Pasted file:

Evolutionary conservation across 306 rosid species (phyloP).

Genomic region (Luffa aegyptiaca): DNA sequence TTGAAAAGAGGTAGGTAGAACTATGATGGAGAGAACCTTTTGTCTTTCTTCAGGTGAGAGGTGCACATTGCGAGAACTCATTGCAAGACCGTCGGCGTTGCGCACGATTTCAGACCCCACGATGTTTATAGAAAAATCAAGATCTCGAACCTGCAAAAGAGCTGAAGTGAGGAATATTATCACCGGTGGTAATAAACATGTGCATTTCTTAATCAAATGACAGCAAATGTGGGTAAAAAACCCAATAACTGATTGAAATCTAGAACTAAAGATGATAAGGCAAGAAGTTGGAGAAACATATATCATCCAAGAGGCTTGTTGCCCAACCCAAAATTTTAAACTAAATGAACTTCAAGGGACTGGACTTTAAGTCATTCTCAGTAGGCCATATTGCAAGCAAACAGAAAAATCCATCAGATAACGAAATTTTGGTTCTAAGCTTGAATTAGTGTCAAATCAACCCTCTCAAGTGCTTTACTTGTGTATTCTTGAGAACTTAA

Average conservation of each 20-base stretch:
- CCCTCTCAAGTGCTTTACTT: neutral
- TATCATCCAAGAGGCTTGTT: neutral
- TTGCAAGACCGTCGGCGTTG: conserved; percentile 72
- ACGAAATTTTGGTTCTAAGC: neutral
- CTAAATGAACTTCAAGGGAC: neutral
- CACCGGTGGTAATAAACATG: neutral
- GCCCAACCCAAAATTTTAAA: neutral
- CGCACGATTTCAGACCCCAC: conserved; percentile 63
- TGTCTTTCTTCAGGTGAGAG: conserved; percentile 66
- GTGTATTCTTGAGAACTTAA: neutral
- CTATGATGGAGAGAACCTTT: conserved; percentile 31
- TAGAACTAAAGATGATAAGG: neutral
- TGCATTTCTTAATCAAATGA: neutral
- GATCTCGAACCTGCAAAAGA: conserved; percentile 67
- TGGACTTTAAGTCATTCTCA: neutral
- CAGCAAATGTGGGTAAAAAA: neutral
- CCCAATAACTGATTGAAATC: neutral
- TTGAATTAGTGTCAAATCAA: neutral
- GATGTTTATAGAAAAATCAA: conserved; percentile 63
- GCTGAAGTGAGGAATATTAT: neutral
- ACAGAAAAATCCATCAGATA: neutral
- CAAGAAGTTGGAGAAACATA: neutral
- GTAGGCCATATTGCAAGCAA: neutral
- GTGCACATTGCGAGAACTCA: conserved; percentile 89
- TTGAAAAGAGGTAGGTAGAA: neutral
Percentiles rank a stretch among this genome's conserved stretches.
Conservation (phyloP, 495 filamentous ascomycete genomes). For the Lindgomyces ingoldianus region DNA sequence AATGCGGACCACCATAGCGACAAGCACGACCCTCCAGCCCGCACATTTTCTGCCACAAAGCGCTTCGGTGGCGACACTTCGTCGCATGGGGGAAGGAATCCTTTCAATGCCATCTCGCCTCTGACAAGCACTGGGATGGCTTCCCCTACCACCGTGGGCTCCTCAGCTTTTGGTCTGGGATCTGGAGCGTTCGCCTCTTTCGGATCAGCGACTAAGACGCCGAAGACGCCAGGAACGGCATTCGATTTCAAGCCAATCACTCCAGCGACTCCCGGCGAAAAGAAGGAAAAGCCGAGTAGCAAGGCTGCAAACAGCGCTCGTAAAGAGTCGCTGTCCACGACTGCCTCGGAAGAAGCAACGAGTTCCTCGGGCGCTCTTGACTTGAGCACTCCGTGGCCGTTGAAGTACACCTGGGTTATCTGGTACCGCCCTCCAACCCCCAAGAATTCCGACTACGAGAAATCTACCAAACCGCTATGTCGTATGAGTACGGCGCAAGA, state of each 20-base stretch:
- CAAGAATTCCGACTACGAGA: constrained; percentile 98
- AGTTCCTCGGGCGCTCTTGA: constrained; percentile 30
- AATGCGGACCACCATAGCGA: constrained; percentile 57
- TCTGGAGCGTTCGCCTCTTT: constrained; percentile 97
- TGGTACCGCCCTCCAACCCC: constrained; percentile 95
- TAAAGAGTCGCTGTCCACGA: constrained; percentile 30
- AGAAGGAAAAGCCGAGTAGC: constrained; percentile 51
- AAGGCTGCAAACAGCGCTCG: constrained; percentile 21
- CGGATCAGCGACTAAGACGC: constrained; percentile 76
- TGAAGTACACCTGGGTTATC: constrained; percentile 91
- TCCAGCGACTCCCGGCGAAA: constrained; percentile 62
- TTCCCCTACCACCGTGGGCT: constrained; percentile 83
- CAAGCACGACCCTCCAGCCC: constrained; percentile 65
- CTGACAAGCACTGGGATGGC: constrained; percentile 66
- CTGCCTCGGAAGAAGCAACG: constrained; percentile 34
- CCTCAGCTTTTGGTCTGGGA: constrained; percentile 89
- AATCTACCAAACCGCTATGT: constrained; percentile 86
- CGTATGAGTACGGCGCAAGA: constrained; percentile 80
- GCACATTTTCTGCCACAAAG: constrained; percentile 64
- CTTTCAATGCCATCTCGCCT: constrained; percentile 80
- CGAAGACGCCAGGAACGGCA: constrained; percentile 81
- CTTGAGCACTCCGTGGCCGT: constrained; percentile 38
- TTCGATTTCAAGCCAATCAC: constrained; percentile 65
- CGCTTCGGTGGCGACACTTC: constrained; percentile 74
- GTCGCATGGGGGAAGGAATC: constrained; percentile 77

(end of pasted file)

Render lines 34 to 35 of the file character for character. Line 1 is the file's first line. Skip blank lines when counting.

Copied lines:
- TCTGGAGCGTTCGCCTCTTT: constrained; percentile 97
- TGGTACCGCCCTCCAACCCC: constrained; percentile 95